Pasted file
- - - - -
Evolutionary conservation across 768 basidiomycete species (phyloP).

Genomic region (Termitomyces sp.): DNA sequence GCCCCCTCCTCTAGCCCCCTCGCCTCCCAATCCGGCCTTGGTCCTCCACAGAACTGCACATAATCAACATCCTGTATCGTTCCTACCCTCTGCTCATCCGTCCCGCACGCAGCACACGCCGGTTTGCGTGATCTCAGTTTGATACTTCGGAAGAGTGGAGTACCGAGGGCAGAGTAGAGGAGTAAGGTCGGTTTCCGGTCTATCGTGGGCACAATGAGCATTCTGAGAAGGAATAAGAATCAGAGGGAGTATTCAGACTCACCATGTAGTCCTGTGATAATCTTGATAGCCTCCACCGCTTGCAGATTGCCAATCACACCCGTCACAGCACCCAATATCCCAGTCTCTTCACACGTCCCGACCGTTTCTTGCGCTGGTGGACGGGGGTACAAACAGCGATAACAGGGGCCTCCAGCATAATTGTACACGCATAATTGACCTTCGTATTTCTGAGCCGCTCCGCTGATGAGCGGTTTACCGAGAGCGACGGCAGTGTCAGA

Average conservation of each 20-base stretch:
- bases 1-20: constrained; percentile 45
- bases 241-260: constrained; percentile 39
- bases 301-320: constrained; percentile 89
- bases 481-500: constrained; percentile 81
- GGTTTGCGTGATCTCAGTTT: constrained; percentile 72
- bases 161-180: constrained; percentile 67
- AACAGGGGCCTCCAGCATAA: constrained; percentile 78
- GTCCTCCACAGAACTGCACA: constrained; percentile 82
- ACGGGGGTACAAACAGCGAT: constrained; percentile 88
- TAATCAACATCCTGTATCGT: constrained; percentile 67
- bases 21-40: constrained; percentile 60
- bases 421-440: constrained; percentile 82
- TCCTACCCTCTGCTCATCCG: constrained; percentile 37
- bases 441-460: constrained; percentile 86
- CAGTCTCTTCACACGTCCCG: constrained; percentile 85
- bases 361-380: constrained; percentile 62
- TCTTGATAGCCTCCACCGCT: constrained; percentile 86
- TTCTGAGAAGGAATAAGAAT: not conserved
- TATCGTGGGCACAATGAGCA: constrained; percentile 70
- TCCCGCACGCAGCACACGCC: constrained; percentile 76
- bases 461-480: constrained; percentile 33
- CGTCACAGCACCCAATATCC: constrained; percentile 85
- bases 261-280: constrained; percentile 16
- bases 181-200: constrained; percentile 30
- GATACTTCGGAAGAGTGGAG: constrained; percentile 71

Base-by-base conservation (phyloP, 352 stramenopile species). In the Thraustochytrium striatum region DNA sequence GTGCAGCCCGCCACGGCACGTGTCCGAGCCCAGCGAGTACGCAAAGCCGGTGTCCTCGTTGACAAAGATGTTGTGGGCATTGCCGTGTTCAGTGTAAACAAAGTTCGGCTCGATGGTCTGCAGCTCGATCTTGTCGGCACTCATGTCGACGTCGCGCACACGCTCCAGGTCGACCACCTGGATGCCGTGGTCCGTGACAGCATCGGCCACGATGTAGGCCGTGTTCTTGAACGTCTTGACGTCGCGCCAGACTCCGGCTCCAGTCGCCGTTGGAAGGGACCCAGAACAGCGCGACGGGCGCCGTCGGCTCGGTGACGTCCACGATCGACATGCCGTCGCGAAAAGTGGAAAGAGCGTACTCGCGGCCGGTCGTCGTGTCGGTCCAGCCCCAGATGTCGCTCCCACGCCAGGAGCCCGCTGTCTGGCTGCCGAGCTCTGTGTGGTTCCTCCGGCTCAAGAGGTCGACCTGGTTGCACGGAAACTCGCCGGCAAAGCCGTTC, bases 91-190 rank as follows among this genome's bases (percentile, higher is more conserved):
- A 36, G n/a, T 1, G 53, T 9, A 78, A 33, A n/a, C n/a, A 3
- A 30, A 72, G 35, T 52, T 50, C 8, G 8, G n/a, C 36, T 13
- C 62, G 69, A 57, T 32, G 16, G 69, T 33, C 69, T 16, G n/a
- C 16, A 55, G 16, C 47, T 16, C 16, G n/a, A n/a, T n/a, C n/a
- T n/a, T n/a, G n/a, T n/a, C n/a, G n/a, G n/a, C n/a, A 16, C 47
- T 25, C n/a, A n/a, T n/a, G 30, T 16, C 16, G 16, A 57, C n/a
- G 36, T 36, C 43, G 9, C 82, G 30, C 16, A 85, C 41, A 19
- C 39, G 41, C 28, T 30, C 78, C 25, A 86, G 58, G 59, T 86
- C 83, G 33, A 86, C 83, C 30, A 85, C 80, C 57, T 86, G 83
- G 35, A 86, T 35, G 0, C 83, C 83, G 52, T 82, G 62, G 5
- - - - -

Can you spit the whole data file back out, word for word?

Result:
Evolutionary conservation across 768 basidiomycete species (phyloP).

Genomic region (Termitomyces sp.): DNA sequence GCCCCCTCCTCTAGCCCCCTCGCCTCCCAATCCGGCCTTGGTCCTCCACAGAACTGCACATAATCAACATCCTGTATCGTTCCTACCCTCTGCTCATCCGTCCCGCACGCAGCACACGCCGGTTTGCGTGATCTCAGTTTGATACTTCGGAAGAGTGGAGTACCGAGGGCAGAGTAGAGGAGTAAGGTCGGTTTCCGGTCTATCGTGGGCACAATGAGCATTCTGAGAAGGAATAAGAATCAGAGGGAGTATTCAGACTCACCATGTAGTCCTGTGATAATCTTGATAGCCTCCACCGCTTGCAGATTGCCAATCACACCCGTCACAGCACCCAATATCCCAGTCTCTTCACACGTCCCGACCGTTTCTTGCGCTGGTGGACGGGGGTACAAACAGCGATAACAGGGGCCTCCAGCATAATTGTACACGCATAATTGACCTTCGTATTTCTGAGCCGCTCCGCTGATGAGCGGTTTACCGAGAGCGACGGCAGTGTCAGA

Average conservation of each 20-base stretch:
- bases 1-20: constrained; percentile 45
- bases 241-260: constrained; percentile 39
- bases 301-320: constrained; percentile 89
- bases 481-500: constrained; percentile 81
- GGTTTGCGTGATCTCAGTTT: constrained; percentile 72
- bases 161-180: constrained; percentile 67
- AACAGGGGCCTCCAGCATAA: constrained; percentile 78
- GTCCTCCACAGAACTGCACA: constrained; percentile 82
- ACGGGGGTACAAACAGCGAT: constrained; percentile 88
- TAATCAACATCCTGTATCGT: constrained; percentile 67
- bases 21-40: constrained; percentile 60
- bases 421-440: constrained; percentile 82
- TCCTACCCTCTGCTCATCCG: constrained; percentile 37
- bases 441-460: constrained; percentile 86
- CAGTCTCTTCACACGTCCCG: constrained; percentile 85
- bases 361-380: constrained; percentile 62
- TCTTGATAGCCTCCACCGCT: constrained; percentile 86
- TTCTGAGAAGGAATAAGAAT: not conserved
- TATCGTGGGCACAATGAGCA: constrained; percentile 70
- TCCCGCACGCAGCACACGCC: constrained; percentile 76
- bases 461-480: constrained; percentile 33
- CGTCACAGCACCCAATATCC: constrained; percentile 85
- bases 261-280: constrained; percentile 16
- bases 181-200: constrained; percentile 30
- GATACTTCGGAAGAGTGGAG: constrained; percentile 71

Base-by-base conservation (phyloP, 352 stramenopile species). In the Thraustochytrium striatum region DNA sequence GTGCAGCCCGCCACGGCACGTGTCCGAGCCCAGCGAGTACGCAAAGCCGGTGTCCTCGTTGACAAAGATGTTGTGGGCATTGCCGTGTTCAGTGTAAACAAAGTTCGGCTCGATGGTCTGCAGCTCGATCTTGTCGGCACTCATGTCGACGTCGCGCACACGCTCCAGGTCGACCACCTGGATGCCGTGGTCCGTGACAGCATCGGCCACGATGTAGGCCGTGTTCTTGAACGTCTTGACGTCGCGCCAGACTCCGGCTCCAGTCGCCGTTGGAAGGGACCCAGAACAGCGCGACGGGCGCCGTCGGCTCGGTGACGTCCACGATCGACATGCCGTCGCGAAAAGTGGAAAGAGCGTACTCGCGGCCGGTCGTCGTGTCGGTCCAGCCCCAGATGTCGCTCCCACGCCAGGAGCCCGCTGTCTGGCTGCCGAGCTCTGTGTGGTTCCTCCGGCTCAAGAGGTCGACCTGGTTGCACGGAAACTCGCCGGCAAAGCCGTTC, bases 91-190 rank as follows among this genome's bases (percentile, higher is more conserved):
- A 36, G n/a, T 1, G 53, T 9, A 78, A 33, A n/a, C n/a, A 3
- A 30, A 72, G 35, T 52, T 50, C 8, G 8, G n/a, C 36, T 13
- C 62, G 69, A 57, T 32, G 16, G 69, T 33, C 69, T 16, G n/a
- C 16, A 55, G 16, C 47, T 16, C 16, G n/a, A n/a, T n/a, C n/a
- T n/a, T n/a, G n/a, T n/a, C n/a, G n/a, G n/a, C n/a, A 16, C 47
- T 25, C n/a, A n/a, T n/a, G 30, T 16, C 16, G 16, A 57, C n/a
- G 36, T 36, C 43, G 9, C 82, G 30, C 16, A 85, C 41, A 19
- C 39, G 41, C 28, T 30, C 78, C 25, A 86, G 58, G 59, T 86
- C 83, G 33, A 86, C 83, C 30, A 85, C 80, C 57, T 86, G 83
- G 35, A 86, T 35, G 0, C 83, C 83, G 52, T 82, G 62, G 5